Chicago Observer Admits Chicago Taxes Still Low

Mike Fourcher, who edits “The Daily Line,” writes in a weekend piece,

“This week Cook County Clerk David Orr announced that residential property taxes in Chicago will increase by an average of 10% for upcoming tax bills.

“That sounds like a big increase, but compared to other municipalities, the amount of property tax Chicagoans are paying on average is still less than other parts of Illinois.

“But expect the picture to get worse since, we should expect significant additional property tax increases with every coming year in the foreseeable future.”

Then he notes that a report by Cook County Clerk David Orr says,

“Chicago’s 10% average increase will mean about $363.15 more per homeowner.”

Think about that.

Multiple it by ten and you’ll see the average homeower’s tax bill in Cook County is $3,631.50.

Compare that to your own.

Orr’s report also reveals,

A bumper sticker produced by GOP State Rep. Steve Reick.

“On average, the 2016 property tax bill for a home with a market value of $200,000 would be:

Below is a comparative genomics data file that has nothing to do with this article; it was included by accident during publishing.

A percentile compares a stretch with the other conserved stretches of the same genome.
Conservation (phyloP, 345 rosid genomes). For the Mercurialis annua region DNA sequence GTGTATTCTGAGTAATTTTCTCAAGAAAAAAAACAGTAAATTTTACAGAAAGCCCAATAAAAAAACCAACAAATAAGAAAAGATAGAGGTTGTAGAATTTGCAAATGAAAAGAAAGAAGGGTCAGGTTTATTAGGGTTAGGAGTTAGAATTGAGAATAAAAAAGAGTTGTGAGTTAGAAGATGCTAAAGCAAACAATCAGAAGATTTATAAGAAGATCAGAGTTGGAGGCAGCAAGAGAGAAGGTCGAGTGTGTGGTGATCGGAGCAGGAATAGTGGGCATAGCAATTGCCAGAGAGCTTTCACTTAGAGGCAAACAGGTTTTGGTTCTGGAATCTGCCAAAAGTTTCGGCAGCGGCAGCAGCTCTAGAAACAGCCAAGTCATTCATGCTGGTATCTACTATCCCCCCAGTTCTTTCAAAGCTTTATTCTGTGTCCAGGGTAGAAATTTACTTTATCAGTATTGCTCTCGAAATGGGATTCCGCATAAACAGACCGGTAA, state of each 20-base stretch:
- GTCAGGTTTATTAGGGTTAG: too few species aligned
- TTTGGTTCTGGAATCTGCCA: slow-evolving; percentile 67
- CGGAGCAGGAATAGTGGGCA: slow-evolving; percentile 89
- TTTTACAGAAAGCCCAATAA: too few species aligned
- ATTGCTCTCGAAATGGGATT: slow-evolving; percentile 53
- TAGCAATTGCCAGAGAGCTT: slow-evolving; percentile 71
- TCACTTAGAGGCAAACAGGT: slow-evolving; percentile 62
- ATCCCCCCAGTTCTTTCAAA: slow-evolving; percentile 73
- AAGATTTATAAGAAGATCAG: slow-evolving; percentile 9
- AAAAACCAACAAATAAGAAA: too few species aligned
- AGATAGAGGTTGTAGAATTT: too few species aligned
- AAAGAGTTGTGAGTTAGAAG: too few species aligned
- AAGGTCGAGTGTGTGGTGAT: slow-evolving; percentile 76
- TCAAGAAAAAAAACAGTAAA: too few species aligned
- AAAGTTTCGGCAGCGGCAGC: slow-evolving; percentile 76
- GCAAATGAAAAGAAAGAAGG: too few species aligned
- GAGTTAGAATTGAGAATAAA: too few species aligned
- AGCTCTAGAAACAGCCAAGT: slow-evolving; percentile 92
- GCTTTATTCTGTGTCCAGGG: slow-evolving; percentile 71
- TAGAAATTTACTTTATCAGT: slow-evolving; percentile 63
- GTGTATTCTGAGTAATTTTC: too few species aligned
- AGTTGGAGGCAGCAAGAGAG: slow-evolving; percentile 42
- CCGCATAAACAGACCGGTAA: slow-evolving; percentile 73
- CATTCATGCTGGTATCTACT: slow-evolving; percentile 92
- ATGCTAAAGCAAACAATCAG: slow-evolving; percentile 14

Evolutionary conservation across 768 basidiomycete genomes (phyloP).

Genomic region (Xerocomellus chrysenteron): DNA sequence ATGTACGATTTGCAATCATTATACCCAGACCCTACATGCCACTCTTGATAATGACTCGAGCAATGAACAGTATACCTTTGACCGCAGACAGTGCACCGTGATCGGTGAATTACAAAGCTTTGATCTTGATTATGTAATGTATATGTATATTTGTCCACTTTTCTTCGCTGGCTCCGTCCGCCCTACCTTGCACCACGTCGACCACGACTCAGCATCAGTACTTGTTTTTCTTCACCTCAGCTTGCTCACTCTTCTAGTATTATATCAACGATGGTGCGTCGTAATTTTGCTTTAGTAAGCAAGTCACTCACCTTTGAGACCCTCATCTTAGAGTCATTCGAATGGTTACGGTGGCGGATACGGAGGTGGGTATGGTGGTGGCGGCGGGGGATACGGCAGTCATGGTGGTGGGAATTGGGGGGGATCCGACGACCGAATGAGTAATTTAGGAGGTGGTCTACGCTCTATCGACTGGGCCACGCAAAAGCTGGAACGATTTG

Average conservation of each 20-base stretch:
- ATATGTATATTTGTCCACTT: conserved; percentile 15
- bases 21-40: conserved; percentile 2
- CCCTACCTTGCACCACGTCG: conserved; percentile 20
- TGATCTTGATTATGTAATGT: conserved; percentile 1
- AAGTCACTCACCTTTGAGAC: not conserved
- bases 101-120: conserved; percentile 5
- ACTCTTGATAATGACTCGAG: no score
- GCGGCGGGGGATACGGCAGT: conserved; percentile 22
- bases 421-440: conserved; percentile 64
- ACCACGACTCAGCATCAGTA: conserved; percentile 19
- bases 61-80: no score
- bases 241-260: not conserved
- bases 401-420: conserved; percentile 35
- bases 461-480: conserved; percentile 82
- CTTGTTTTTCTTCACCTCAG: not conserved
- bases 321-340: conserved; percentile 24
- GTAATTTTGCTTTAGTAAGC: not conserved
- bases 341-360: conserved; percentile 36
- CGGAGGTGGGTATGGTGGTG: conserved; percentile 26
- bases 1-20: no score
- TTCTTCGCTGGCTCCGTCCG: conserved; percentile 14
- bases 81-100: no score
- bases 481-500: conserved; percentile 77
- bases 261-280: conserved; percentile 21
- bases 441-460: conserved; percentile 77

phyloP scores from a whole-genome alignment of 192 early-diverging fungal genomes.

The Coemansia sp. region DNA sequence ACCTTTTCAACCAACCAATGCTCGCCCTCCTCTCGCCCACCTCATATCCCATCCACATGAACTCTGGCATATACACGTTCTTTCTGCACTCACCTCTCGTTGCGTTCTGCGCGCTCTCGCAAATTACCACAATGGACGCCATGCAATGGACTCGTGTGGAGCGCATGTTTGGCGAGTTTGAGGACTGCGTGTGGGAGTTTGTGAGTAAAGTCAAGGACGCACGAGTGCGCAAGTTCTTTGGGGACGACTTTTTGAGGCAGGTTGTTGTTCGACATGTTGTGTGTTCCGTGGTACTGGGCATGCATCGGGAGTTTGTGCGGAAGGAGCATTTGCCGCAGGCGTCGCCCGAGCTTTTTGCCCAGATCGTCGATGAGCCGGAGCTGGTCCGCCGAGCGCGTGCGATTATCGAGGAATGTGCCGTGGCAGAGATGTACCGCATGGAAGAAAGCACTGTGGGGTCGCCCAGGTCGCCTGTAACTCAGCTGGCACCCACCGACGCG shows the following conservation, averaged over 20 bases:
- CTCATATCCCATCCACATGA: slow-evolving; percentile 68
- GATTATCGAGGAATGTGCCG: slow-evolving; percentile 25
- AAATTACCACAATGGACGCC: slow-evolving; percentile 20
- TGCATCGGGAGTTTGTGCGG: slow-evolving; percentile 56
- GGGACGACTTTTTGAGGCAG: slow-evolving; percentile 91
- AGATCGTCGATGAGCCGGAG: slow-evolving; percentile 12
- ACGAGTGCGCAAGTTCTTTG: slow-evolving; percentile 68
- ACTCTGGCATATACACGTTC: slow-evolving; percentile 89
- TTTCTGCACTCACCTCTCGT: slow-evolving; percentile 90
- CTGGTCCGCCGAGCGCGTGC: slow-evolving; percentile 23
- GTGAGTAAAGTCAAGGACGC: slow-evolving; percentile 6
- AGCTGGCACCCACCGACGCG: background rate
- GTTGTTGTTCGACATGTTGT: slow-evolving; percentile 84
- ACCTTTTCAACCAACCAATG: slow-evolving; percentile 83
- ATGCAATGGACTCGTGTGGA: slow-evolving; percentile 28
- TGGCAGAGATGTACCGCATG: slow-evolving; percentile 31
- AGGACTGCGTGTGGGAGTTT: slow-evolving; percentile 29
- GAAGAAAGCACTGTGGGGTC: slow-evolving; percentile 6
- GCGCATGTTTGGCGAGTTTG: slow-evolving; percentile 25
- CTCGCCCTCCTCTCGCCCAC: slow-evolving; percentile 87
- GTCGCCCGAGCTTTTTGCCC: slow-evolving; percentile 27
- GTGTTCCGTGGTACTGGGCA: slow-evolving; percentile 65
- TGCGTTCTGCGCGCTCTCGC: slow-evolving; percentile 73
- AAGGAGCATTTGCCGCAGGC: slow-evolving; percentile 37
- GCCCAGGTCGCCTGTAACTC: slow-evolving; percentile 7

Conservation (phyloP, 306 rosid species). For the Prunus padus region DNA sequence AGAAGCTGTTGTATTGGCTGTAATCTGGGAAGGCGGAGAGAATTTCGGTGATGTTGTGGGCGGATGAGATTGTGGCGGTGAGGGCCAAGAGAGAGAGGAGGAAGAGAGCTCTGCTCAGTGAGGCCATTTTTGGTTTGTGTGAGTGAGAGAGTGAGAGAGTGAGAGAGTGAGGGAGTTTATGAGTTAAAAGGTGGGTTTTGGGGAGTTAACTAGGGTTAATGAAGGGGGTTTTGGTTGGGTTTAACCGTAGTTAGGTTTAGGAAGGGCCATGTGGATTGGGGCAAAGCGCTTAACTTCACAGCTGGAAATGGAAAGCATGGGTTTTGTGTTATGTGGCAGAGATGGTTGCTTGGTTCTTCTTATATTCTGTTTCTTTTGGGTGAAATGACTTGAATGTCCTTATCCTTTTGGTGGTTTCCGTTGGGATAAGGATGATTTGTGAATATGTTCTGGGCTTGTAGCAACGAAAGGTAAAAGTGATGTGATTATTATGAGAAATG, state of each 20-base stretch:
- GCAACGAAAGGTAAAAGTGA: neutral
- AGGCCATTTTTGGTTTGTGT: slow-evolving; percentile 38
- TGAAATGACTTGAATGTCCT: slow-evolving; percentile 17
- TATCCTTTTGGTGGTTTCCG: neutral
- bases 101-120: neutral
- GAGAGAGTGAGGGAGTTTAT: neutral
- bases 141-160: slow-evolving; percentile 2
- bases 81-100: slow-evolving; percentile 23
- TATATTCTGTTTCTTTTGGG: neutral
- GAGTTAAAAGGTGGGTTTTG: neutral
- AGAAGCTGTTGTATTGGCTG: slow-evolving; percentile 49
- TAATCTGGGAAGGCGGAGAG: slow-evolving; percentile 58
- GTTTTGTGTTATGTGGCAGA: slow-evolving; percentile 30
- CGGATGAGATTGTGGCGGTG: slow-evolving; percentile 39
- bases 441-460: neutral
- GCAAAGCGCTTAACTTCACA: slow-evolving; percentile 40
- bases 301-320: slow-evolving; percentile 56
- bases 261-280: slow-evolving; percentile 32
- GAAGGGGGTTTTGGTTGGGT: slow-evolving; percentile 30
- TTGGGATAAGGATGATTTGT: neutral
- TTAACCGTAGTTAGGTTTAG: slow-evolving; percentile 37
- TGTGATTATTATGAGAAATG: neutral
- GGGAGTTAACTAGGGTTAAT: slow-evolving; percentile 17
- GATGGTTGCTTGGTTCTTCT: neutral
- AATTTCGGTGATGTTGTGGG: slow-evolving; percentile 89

• Chicago: $3,505.62
  • North suburbs: $4,544.80
  • South suburbs: $6,566.73”

With different words, I feel the song “Don’t Cry for Me Argentina” coming on.

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A related story is here.


Chicago Observer Admits Chicago Taxes Still Low — 3 Comments

  1. Low property taxes and high crime.

    How many people will be shot/killed this weekend in
    the utopia DEMOCRATS have created in their “sanctuary city”.

    Who’s your daddy, Chicago ?

  2. My friends moved to North Carolina.

    The tax bill down there was $2500 for a $200,000 home, on an +acre lot.

    The schools are decent.

    Some friends of mine moved just over the border to Indiana.

    The man of the household still works in IL and makes the drive.

    For a $450k home they pay $4500 a year.

  3. Illinois Policy Institute

    Rahm’s 2018 Budget: More Taxes on the Way?

    by Chris Lentino

    August 2, 2017

    “On the tax front, Emanual pushed a record $588 million property tax hike, a $240 million water-sewer tax, and a $9.50-per-month garbage collection fee.

    That’s hardly ‘taxpayer savings.’

    Yet, Emanuel has refused to rule out additional taxes to cover this latest shortfall.”

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